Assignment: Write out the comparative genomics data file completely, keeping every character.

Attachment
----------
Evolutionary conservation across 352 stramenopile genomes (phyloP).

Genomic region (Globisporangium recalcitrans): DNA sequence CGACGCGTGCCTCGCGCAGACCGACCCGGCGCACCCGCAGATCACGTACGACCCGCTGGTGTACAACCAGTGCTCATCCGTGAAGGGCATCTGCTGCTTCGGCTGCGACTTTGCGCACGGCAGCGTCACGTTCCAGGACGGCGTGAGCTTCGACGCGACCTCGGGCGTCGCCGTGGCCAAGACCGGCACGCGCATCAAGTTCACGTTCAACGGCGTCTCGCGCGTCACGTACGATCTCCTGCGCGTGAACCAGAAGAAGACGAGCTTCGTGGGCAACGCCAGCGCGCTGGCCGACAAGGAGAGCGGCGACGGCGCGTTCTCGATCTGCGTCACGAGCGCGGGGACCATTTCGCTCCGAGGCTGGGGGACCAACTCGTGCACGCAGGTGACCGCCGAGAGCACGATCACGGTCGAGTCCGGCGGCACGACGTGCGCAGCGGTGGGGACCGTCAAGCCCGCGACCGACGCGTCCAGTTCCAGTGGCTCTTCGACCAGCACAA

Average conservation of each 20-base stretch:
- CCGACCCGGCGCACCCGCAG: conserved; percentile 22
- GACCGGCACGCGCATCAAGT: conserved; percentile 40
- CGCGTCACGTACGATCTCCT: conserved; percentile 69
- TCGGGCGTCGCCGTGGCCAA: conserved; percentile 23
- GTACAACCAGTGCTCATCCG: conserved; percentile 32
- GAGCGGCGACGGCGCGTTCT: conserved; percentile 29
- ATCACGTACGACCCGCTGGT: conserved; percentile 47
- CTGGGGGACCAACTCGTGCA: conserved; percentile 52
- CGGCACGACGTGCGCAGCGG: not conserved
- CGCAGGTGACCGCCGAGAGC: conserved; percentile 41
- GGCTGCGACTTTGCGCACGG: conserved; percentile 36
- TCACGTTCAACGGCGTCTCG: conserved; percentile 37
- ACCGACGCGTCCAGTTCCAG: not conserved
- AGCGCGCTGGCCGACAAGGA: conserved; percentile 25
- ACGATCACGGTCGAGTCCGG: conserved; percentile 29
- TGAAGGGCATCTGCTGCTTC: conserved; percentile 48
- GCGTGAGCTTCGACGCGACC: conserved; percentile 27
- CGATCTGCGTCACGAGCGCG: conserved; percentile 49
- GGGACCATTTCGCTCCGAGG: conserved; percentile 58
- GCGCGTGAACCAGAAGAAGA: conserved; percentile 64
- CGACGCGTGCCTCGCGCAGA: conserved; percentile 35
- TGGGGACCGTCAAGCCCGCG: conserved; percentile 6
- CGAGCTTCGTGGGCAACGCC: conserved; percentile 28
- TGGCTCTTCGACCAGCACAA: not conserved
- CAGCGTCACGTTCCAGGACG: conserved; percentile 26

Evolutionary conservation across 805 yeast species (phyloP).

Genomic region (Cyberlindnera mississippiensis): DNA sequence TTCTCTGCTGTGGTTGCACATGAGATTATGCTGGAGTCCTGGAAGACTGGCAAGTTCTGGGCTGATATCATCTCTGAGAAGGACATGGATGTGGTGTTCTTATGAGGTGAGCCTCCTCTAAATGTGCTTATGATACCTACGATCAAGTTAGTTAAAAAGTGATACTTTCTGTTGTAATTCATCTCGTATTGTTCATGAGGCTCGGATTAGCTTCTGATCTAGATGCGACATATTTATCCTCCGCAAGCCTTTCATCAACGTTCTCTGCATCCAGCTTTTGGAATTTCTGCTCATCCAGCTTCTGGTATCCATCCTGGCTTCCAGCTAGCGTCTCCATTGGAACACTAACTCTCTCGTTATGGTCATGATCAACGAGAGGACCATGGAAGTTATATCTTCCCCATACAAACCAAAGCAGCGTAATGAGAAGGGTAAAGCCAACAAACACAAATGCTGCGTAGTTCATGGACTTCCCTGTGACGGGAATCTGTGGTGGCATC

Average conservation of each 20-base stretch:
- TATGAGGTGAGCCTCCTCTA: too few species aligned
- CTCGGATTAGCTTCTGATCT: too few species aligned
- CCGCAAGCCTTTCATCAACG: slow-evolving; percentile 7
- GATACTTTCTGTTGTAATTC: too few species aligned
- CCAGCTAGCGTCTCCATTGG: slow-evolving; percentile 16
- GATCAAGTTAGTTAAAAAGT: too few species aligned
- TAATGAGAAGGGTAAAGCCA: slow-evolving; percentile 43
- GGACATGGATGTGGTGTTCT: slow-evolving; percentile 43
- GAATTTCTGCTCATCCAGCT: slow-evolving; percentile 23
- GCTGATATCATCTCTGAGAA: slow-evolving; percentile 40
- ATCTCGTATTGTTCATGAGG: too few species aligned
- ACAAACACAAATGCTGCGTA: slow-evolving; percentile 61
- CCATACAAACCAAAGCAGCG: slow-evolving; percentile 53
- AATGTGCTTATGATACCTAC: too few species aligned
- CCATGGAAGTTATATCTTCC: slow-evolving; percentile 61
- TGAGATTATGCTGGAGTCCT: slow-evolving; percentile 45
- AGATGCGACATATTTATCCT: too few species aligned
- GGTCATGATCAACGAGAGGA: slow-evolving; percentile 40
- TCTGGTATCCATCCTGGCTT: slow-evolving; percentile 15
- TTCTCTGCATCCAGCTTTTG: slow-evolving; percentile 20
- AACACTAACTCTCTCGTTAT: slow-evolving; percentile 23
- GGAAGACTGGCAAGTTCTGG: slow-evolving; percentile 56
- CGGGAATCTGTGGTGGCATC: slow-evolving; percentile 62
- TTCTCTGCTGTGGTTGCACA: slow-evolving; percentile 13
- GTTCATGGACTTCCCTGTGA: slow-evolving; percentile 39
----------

Evolutionary conservation across 352 stramenopile genomes (phyloP).

Genomic region (Globisporangium recalcitrans): DNA sequence CGACGCGTGCCTCGCGCAGACCGACCCGGCGCACCCGCAGATCACGTACGACCCGCTGGTGTACAACCAGTGCTCATCCGTGAAGGGCATCTGCTGCTTCGGCTGCGACTTTGCGCACGGCAGCGTCACGTTCCAGGACGGCGTGAGCTTCGACGCGACCTCGGGCGTCGCCGTGGCCAAGACCGGCACGCGCATCAAGTTCACGTTCAACGGCGTCTCGCGCGTCACGTACGATCTCCTGCGCGTGAACCAGAAGAAGACGAGCTTCGTGGGCAACGCCAGCGCGCTGGCCGACAAGGAGAGCGGCGACGGCGCGTTCTCGATCTGCGTCACGAGCGCGGGGACCATTTCGCTCCGAGGCTGGGGGACCAACTCGTGCACGCAGGTGACCGCCGAGAGCACGATCACGGTCGAGTCCGGCGGCACGACGTGCGCAGCGGTGGGGACCGTCAAGCCCGCGACCGACGCGTCCAGTTCCAGTGGCTCTTCGACCAGCACAA

Average conservation of each 20-base stretch:
- CCGACCCGGCGCACCCGCAG: conserved; percentile 22
- GACCGGCACGCGCATCAAGT: conserved; percentile 40
- CGCGTCACGTACGATCTCCT: conserved; percentile 69
- TCGGGCGTCGCCGTGGCCAA: conserved; percentile 23
- GTACAACCAGTGCTCATCCG: conserved; percentile 32
- GAGCGGCGACGGCGCGTTCT: conserved; percentile 29
- ATCACGTACGACCCGCTGGT: conserved; percentile 47
- CTGGGGGACCAACTCGTGCA: conserved; percentile 52
- CGGCACGACGTGCGCAGCGG: not conserved
- CGCAGGTGACCGCCGAGAGC: conserved; percentile 41
- GGCTGCGACTTTGCGCACGG: conserved; percentile 36
- TCACGTTCAACGGCGTCTCG: conserved; percentile 37
- ACCGACGCGTCCAGTTCCAG: not conserved
- AGCGCGCTGGCCGACAAGGA: conserved; percentile 25
- ACGATCACGGTCGAGTCCGG: conserved; percentile 29
- TGAAGGGCATCTGCTGCTTC: conserved; percentile 48
- GCGTGAGCTTCGACGCGACC: conserved; percentile 27
- CGATCTGCGTCACGAGCGCG: conserved; percentile 49
- GGGACCATTTCGCTCCGAGG: conserved; percentile 58
- GCGCGTGAACCAGAAGAAGA: conserved; percentile 64
- CGACGCGTGCCTCGCGCAGA: conserved; percentile 35
- TGGGGACCGTCAAGCCCGCG: conserved; percentile 6
- CGAGCTTCGTGGGCAACGCC: conserved; percentile 28
- TGGCTCTTCGACCAGCACAA: not conserved
- CAGCGTCACGTTCCAGGACG: conserved; percentile 26

Evolutionary conservation across 805 yeast species (phyloP).

Genomic region (Cyberlindnera mississippiensis): DNA sequence TTCTCTGCTGTGGTTGCACATGAGATTATGCTGGAGTCCTGGAAGACTGGCAAGTTCTGGGCTGATATCATCTCTGAGAAGGACATGGATGTGGTGTTCTTATGAGGTGAGCCTCCTCTAAATGTGCTTATGATACCTACGATCAAGTTAGTTAAAAAGTGATACTTTCTGTTGTAATTCATCTCGTATTGTTCATGAGGCTCGGATTAGCTTCTGATCTAGATGCGACATATTTATCCTCCGCAAGCCTTTCATCAACGTTCTCTGCATCCAGCTTTTGGAATTTCTGCTCATCCAGCTTCTGGTATCCATCCTGGCTTCCAGCTAGCGTCTCCATTGGAACACTAACTCTCTCGTTATGGTCATGATCAACGAGAGGACCATGGAAGTTATATCTTCCCCATACAAACCAAAGCAGCGTAATGAGAAGGGTAAAGCCAACAAACACAAATGCTGCGTAGTTCATGGACTTCCCTGTGACGGGAATCTGTGGTGGCATC

Average conservation of each 20-base stretch:
- TATGAGGTGAGCCTCCTCTA: too few species aligned
- CTCGGATTAGCTTCTGATCT: too few species aligned
- CCGCAAGCCTTTCATCAACG: slow-evolving; percentile 7
- GATACTTTCTGTTGTAATTC: too few species aligned
- CCAGCTAGCGTCTCCATTGG: slow-evolving; percentile 16
- GATCAAGTTAGTTAAAAAGT: too few species aligned
- TAATGAGAAGGGTAAAGCCA: slow-evolving; percentile 43
- GGACATGGATGTGGTGTTCT: slow-evolving; percentile 43
- GAATTTCTGCTCATCCAGCT: slow-evolving; percentile 23
- GCTGATATCATCTCTGAGAA: slow-evolving; percentile 40
- ATCTCGTATTGTTCATGAGG: too few species aligned
- ACAAACACAAATGCTGCGTA: slow-evolving; percentile 61
- CCATACAAACCAAAGCAGCG: slow-evolving; percentile 53
- AATGTGCTTATGATACCTAC: too few species aligned
- CCATGGAAGTTATATCTTCC: slow-evolving; percentile 61
- TGAGATTATGCTGGAGTCCT: slow-evolving; percentile 45
- AGATGCGACATATTTATCCT: too few species aligned
- GGTCATGATCAACGAGAGGA: slow-evolving; percentile 40
- TCTGGTATCCATCCTGGCTT: slow-evolving; percentile 15
- TTCTCTGCATCCAGCTTTTG: slow-evolving; percentile 20
- AACACTAACTCTCTCGTTAT: slow-evolving; percentile 23
- GGAAGACTGGCAAGTTCTGG: slow-evolving; percentile 56
- CGGGAATCTGTGGTGGCATC: slow-evolving; percentile 62
- TTCTCTGCTGTGGTTGCACA: slow-evolving; percentile 13
- GTTCATGGACTTCCCTGTGA: slow-evolving; percentile 39